A new study indicates that contrary to the argument that without federal funding, those “starving artists” just won’t make it, the U.S. government sends millions of dollars every year to organizations that are worth billions.

Michael McGrady writes for the Heartland Institute of a recent audit of the National Foundation on the Arts and Humanities, which is responsible for the National Endowment of the Arts, National Endowment for the Humanities and the Institute of Museum and Library Services, gave more than $441 million to some 3,000 groups in 2016.

Seventy-one of those groups, which received about $20.5 million of the total, already had assets above $1 billion.


The audit of the agency was conducted and published by Open The Books, a project of the non-profit American Transparency, which aims to limit government by exposing how it spends taxpayer funds.

Adam Andrzejewski, the chief operating officer of American Transparency, said the “argument for public funding of the arts goes something like this: If you eliminate public funding of the arts, then the starving artists will go away, and you need this to have a vibrant culture in our country.”

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McGrady said the audit found that most of the grants don’t go to starving artists.

“They go to well-heeled, asset-rich organizations. In fact, about $8 out of every $10 go to organizations with high assets,” he said.

McGrady also cited Jonathan Bydlak, president of the Coalition to Reduce Spending, who said government bureaucrats use arts subsidies to tell artists what to say and how to say it.

“This opens up the door to all sorts of perverse incentives, and doesn’t exactly support true creativity,” he said.

The study states:

“Every year, celebrities such as Katy Perry, Pharrell Williams, Madonna, Alex Rodriguez and Jennifer Lopez grace the red carpet at the ‘Met Gala,’ a benefit for New York City’s Metropolitan Museum of Art. The star power helps the organization raise up to $300 million annual. Since 2009, however, the Met has received federal grants totaling $1.2 million from the National Foundation on the Arts and Humanities (NFA-H). The Met can’t argue that it needed the money – it has more than $3.7 billion in financial assets.”

The full report is here.

The report said that in the arts community, there is “a stark contrast between the haves and the have-nots.”

“We found 71 charitable organizations – with at least $1 billion each in assets – received nearly $120 million in federal funding since 2009. Then, there were the ‘starving artist’ organizations – 1,027 organizations with assets under $1 million – that received just $41 million in federal grants (FY2016).”

The report noted President Trump wants to eliminate federal funding for arts and is getting resistance from wealthy arts organizations, raising several questions for the American public:

  • “Why are taxpayers funding nonprofits that have assets of at least $1 billion? Do charities have a right to public funding no matter how strong their balance sheet?”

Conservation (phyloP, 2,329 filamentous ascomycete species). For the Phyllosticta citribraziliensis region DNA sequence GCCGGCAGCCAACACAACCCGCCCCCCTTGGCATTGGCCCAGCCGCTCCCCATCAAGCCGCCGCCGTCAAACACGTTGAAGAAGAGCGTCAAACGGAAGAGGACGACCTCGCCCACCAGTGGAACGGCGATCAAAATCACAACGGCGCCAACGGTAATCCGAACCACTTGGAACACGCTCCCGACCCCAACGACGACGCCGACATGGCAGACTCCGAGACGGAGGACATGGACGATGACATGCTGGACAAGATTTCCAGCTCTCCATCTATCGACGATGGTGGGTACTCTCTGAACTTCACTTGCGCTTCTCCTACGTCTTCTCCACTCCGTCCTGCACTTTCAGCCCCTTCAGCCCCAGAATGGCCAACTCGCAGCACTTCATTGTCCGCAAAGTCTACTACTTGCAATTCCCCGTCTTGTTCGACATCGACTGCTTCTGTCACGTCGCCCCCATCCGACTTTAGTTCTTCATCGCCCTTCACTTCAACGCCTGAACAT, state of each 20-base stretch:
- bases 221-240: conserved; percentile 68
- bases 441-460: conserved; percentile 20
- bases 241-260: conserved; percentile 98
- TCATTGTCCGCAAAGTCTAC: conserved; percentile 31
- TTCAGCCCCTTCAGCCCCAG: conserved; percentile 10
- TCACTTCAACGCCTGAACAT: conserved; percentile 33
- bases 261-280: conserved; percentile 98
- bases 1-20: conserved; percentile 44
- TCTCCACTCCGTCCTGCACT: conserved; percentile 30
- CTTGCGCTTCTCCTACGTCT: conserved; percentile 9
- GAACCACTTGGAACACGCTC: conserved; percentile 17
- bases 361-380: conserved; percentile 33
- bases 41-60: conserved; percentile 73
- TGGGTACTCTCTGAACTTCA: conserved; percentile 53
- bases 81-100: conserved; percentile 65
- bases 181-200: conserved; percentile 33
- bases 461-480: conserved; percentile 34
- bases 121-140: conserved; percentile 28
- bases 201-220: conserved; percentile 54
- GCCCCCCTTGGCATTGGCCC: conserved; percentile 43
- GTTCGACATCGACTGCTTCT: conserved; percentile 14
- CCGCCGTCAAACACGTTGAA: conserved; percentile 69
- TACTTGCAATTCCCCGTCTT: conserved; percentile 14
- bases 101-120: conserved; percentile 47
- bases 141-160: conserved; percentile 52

• “If the public purpose is to fund the starving artist, then why are small organizations (less than $1 million in assets) receiving just $1 of every $4 in NFA-H nonprofit grant-making?”
  • “Should prestigious universities receive arts and humanities funding despite their billion-dollar endowments?”
  • “Who can explain the public purpose in forcing working-class taxpayers to fund arts organizations that obviously don’t need the money?”

The study found there were 71 groups worth more than $1 billion each that got a total of $20.5 million, even though the groups have a cumulative worth of $366 billion.

Then there were 39 groups worth between $500 million and $1 billion each that got $4.8 million, even though their cumulative worth is $27 billion.

“Higher education institutions received $45 million in NFA-H grants (FY2016). These 258 institutes had existing assets totaling $428.3 billion, including their affiliated foundation or endowment,” the report said.

It also revealed that the average salary for staff members at the federal operation was nearly $100,000.

Among the recipients were the Art Institute of Chicago, Boston Museum of Fine Arts, Lyric Opera of Chicago and Lincoln Center.

“The Metropolitan Museum of Art is a public charity with $4 billion in assets. Yet, the Met received $1.22 million in grants and contracts from the NFA-H (FY2009-2016). Calendar year 2016 was the biggest year of NFA-H grants to the Met, which received $551,028,” the report found.

The New York Shakespeare Festival, the driving force behind the controversial “Julius Caesar” production that portrayed the killing of a figure representing President Trump, got $630,000 from the NEA since 2009, the report said.

NBC News said the actor “looks like Donald Trump … moves like Trump … is knifed to death on stage, blood staining his white shirt.”

The Feminist Press, which specialists in “classic LGBT titles,” recently got $55,000 to “support the publication of books of fiction and nonfiction,” the report said, and the NFA-H gave $15,000 to Fresh Meat Productions, a “transgender and queer arts dance producer.”

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